Matthew Wentworth joined the International Centre for Counter-Terrorism – The Hague (ICCT) in March 2020 and currently works as a Junior Research Fellow.
Matthew holds two First Class Undergraduate degrees in Criminal Law & Criminal Justice Studies from Canterbury Christ Church University, UK and in Community Justice from University of Portsmouth, UK. He is currently studying a Master’s degree in International Security, Intelligence and Strategic Studies with University of Glasgow, Dublin City University, OTH Regensburg, and Charles University Prague. His research interests include, inter alia, the crime-terrorism nexus, counterinsurgency, irregular warfare, and counter-terrorism strategy — particularly the UK’s use of executive counter-terror measures on which he is currently writing his Master’s thesis.
Prior to joining ICCT, Matthew was in London working as part of a public protection team for the UK Ministry of Justice. There, he led multi-agency risk-management of individuals across London working alongside police, courts, probation, and prison services. During this time Matthew was the Special Point of Contact for Serious Youth Violence and Gang Activity across six London boroughs.
His work at ICCT centers around internal research and project work and assisting in the editing, and publishing of top-tier scholarship in the ICCT Journal.
Mehra T., Demuynck M., Clarke C., Duquet N., Lumley C. and Wentworth M. Cashing in on Guns: Identifying the Nexus between Small Arms, Light Weapons and Terrorist Financing. Report, The International Centre for Counter-Terrorism – The Hague, 24 March 2021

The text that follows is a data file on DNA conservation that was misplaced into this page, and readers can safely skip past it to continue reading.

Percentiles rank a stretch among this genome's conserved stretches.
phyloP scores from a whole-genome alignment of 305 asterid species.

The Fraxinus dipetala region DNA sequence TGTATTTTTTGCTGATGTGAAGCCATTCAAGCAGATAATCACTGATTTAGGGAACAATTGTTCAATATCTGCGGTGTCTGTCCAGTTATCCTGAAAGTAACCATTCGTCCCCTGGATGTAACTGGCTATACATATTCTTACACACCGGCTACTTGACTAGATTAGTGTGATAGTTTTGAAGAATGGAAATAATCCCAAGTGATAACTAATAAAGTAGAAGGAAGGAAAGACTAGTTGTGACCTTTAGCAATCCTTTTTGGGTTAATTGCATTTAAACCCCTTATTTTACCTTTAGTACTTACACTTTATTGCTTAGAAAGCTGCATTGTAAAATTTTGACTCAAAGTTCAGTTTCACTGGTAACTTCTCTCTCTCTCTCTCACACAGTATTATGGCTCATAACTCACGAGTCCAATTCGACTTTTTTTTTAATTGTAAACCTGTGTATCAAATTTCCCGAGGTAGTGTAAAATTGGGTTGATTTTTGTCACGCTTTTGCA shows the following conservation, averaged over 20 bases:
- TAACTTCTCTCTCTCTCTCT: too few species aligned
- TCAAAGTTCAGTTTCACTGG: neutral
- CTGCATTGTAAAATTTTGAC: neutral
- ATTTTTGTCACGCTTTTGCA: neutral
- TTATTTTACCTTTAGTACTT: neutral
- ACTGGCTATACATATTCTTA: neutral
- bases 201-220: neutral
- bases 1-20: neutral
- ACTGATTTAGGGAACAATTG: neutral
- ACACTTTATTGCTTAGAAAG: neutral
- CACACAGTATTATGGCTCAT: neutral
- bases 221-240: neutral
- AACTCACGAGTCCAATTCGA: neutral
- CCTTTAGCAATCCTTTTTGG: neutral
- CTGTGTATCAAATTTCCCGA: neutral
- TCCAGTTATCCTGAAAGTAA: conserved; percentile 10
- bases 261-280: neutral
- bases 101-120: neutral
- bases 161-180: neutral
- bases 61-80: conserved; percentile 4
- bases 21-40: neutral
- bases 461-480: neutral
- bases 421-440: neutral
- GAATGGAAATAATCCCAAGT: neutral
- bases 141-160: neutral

Mehra, T. and Wentworth, M. New Kid on the Block: prosecution of ISIS fighters by the Autonomous Administration of North and East Syria. Perspective, The International Centre for Counter-Terrorism – The Hague, 16 March 2021
White supremacist extremists travel across the border between the United States and Canada to perpetrate violent attacks, spread propaganda, recruit, and network. This cross-border activity threatens to strengthen extremist movements in both countries.
An interview with Assistant Secretary General for Emerging Security Challenges David van Weel, and NATO Secretary General’s Special Representative for Women, Peace and Security (WPS) Clare Hutchinson What key emerging security challenges (particularly related to terrorism) are currently being focused on at NATO? What initiatives are NATO prioritising in response to these? David Van Weel […]
President Joe Biden released his Interim National Security Strategic Guidance last month. Counter-terrorism has been replaced by the threat posed by traditional state actors, such as China and Russia, as well as a looming climate crisis as the main challenge facing the United States today. A review of past practices and a refocusing of priorities, as opposed to big commitments, seem to characterise the new president’s counter-terrorism strategy.